In Focus: Southeast Ohio in Need of Nurses

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The need for healthcare workers in Southeast Ohio is increasing dramatically, and officials predict that there will be a shortage of nearly 32,000 nurses in Ohio by 2020. 

Currently, there are 62,000 registered nurses working in Ohio hospitals, which is an increase from 56,480 in 2000. According to the Ohio Hospital Association, in the coming decade, there will be a need for nearly 200,000 nurses.

Now, the average age of an Ohio registered nurse is 47 years old.  The 2010 Ohio census shows that nearly 17 percent of Ohio’s population is aged 62 or older, and as that population ages, more healthcare workers will be needed to care for them.

Greg Long, the President of O’Bleness Memorial Hospital in Athens, said that many of his hospitals’ nurses have stayed with the company for a significant number of years.

“About 75 percent of our nurses have been here for under 20 years. And we have 25 percent that is over 20 years. We have nine that have been here for over 30 years,” he said.

This could spell trouble for healthcare facilities in Southeast Ohio, as baby boomers age and mass-retirement approaches. Facilities such as O’Bleness and Holzer Health System will soon look to a younger generation of nurses to supplement the need in Appalachia.  But will there be enough of that younger generation to meet the growing health care needs?



Solution in Sight?

Sherleena Buchman is the coordinator of the Bachelors of Science in Nursing program at Ohio University. She said she already sees a demand for her students within a 60-mile radius of Athens, but keeping students in the area to work is another issue.

“It’s kind of a culture shock to come to Appalachia if they’re not used to being here. I think that could be a negative for some people, but I think that for some people that becomes a positive,” said Buchman.


Long agrees with Buchman’s opinion. “I do think there is some draw to the urban areas, but the thing I’ve seen, I’ve seen a lot of folks come here and go to Ohio University. They come here and they fall in love with the community and the region and the things it has to offer. And for that reason, a lot of people stay,” he said.

There are a few programs in the area that offer associate degree nursing programs, such as Rio Grande College in Rio Grande and Hocking College in Nelsonville. However, Ohio University is the only program in the area that now offers a bachelor’s degree nursing program.

Demand for Degrees

Pat Connors, the Executive Vice President and CEO of the Holzer Health System says that in the future, he predicts an increase in the need for nurses with a bachelor’s degree.

“I see a bigger demand for nurses, BSNs, that level, than there is currently,” Connors said.

Ohio University implemented the BSN program in 2009, and graduated its first group of bachelor’s registered nurses this spring. One of the unique parts of the Ohio University Nursing School is its brand new simulation lab.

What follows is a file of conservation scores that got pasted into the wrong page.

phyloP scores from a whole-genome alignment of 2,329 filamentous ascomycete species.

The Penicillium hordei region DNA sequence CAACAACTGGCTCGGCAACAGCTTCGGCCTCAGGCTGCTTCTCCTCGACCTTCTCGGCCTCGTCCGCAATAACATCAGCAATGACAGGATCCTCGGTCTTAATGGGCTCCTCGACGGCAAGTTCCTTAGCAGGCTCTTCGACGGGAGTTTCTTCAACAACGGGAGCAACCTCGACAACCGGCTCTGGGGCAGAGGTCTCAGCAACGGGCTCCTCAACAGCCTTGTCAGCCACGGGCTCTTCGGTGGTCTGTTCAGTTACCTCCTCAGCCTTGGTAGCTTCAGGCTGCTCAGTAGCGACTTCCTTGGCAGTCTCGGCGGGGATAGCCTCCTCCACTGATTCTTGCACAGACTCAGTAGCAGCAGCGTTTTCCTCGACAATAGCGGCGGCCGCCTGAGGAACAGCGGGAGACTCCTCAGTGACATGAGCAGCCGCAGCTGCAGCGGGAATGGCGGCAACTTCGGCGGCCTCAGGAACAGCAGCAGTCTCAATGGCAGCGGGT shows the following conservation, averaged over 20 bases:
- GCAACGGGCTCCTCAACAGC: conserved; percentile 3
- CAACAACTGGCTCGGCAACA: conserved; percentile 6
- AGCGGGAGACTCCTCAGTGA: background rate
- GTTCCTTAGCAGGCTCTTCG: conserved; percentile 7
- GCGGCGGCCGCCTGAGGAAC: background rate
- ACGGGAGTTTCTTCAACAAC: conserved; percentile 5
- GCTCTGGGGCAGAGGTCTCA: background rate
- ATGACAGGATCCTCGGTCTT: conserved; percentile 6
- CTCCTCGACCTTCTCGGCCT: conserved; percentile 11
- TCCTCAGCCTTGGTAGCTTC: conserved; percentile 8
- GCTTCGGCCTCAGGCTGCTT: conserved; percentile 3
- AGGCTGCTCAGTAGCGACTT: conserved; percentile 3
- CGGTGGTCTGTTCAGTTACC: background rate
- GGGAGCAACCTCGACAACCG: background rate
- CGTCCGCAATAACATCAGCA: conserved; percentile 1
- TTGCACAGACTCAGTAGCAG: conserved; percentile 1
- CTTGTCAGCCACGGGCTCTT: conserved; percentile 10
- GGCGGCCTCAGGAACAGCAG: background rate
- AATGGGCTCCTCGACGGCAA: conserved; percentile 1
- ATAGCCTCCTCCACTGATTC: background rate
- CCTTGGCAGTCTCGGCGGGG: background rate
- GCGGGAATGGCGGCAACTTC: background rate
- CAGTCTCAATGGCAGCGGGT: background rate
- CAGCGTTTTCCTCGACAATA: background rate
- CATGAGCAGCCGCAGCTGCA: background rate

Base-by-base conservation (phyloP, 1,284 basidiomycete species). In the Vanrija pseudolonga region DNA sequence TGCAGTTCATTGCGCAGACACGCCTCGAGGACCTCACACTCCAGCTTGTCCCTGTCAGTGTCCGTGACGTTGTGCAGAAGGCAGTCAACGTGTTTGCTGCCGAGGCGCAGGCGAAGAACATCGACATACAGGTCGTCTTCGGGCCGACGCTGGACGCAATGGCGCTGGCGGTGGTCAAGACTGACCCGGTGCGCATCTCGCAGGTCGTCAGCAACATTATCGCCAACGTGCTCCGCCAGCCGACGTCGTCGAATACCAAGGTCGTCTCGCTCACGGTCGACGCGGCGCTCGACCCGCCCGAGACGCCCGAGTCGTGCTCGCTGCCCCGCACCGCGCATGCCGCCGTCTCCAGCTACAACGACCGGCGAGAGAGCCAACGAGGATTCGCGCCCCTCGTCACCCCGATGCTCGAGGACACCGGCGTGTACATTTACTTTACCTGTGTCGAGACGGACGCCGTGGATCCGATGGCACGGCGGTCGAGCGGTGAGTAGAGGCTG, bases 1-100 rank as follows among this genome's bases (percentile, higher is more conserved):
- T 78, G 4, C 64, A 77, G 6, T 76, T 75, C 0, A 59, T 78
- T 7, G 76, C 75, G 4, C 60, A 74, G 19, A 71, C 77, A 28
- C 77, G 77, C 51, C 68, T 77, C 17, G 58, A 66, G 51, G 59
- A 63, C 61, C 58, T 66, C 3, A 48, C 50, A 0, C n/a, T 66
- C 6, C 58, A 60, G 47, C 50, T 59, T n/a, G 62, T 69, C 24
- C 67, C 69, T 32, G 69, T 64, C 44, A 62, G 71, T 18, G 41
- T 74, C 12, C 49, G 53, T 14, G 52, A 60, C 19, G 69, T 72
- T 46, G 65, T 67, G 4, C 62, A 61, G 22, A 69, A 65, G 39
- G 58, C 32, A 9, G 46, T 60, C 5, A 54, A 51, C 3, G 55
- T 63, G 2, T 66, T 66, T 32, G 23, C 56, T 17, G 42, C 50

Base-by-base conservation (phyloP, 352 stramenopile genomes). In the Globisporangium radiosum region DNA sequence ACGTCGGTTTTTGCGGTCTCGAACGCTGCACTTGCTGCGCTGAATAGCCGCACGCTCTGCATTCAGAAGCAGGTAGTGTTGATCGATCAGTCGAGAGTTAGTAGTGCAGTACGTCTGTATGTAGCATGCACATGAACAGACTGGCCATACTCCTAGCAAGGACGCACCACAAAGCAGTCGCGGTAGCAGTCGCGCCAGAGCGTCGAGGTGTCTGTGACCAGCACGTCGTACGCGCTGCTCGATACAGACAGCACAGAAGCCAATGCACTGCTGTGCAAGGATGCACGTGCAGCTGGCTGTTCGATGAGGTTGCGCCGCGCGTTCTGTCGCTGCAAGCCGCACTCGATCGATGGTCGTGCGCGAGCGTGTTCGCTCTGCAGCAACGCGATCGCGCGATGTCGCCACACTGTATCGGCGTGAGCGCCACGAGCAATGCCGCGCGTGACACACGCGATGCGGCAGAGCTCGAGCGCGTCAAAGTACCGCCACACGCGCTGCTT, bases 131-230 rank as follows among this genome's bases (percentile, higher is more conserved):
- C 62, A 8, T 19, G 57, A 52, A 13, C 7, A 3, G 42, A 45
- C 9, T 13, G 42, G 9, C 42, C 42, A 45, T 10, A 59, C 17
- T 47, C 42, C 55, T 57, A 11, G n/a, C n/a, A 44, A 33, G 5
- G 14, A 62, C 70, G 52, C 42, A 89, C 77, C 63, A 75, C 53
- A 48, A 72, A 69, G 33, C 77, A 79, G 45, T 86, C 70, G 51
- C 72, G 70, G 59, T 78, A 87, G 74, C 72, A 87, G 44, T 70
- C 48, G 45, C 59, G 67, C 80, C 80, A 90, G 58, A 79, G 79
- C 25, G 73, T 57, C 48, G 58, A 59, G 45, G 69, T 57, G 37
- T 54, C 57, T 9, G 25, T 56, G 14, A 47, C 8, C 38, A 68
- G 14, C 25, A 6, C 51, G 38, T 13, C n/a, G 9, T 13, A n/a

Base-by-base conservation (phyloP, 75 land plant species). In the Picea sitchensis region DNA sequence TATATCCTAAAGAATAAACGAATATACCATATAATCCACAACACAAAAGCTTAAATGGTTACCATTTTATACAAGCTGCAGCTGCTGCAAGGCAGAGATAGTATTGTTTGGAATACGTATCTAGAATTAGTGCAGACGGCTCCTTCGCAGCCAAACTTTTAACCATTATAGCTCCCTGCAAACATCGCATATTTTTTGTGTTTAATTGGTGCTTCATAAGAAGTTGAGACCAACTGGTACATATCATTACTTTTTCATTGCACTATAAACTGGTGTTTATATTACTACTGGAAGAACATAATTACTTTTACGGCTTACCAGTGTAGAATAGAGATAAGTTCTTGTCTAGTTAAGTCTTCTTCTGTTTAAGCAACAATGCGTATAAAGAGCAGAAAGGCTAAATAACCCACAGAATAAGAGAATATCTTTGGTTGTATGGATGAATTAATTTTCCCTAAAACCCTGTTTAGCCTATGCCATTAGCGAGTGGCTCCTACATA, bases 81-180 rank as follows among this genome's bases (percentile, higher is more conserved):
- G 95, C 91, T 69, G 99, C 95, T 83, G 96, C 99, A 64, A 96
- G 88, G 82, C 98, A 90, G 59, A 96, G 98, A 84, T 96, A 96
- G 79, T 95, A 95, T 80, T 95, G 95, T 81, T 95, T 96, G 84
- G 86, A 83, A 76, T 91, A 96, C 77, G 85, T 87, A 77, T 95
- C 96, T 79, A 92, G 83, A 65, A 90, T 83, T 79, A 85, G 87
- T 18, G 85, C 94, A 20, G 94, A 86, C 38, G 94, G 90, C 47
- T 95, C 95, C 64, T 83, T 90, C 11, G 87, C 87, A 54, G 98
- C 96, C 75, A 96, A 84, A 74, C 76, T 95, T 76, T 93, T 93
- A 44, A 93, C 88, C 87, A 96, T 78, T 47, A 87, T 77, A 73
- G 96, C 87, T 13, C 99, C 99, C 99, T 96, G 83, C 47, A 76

Patty Snider, the Simulation Lab Coordinator, says that the simulation lab is a large part of nursing students’ education.

“The main function of the simulation lab is to give students a place to come and learn about the patients and learn techniques and be able to practice on the mannequins prior to patient care,” Snider said. 

The lab features several innovative teaching tools for students to learn specific techniques, including “SimMan,” a state-of-the-art simulation mannequin that can cry, bleed, breathe and even talk to students.

Coordinators of the simulation lab can trigger SimMan to recreate different medical situations, from checking vitals to reenacting emergencies.

Teaching with Technology

OU’s simulation lab also features an IV simulator, medicine dispensing equipment similar to those used in hospitals, childbirth simulation equipment, and mannequins that reflect all ages. Students in the nursing school say their experience will help them to get a better job after graduation.

“They will be looking for nursing students that have their BSN because there are not that many people that have as much training as we have. So I would have an advantage over someone that is just an R.N. while I have my bachelors,” said Nikohl Kennedy, a junior in OU’s nursing school who is assigned to clinicals at the Holzer Hospital in Gallapolis.

Erin Tackett, another junior nursing student, said that the benefit of choosing nursing as a career is that she can get a job close to home. Tackett lives in Portsmouth, Ohio.

“I want to stay near home, and I know that they are looking for nurses, so this is a good path for me because I know I can do it near where I’m from,” she said.

Because of her desire to stay close to home, its safe to say that Tackett may serve as part of the solution to Southeast Ohio’s nursing shortage.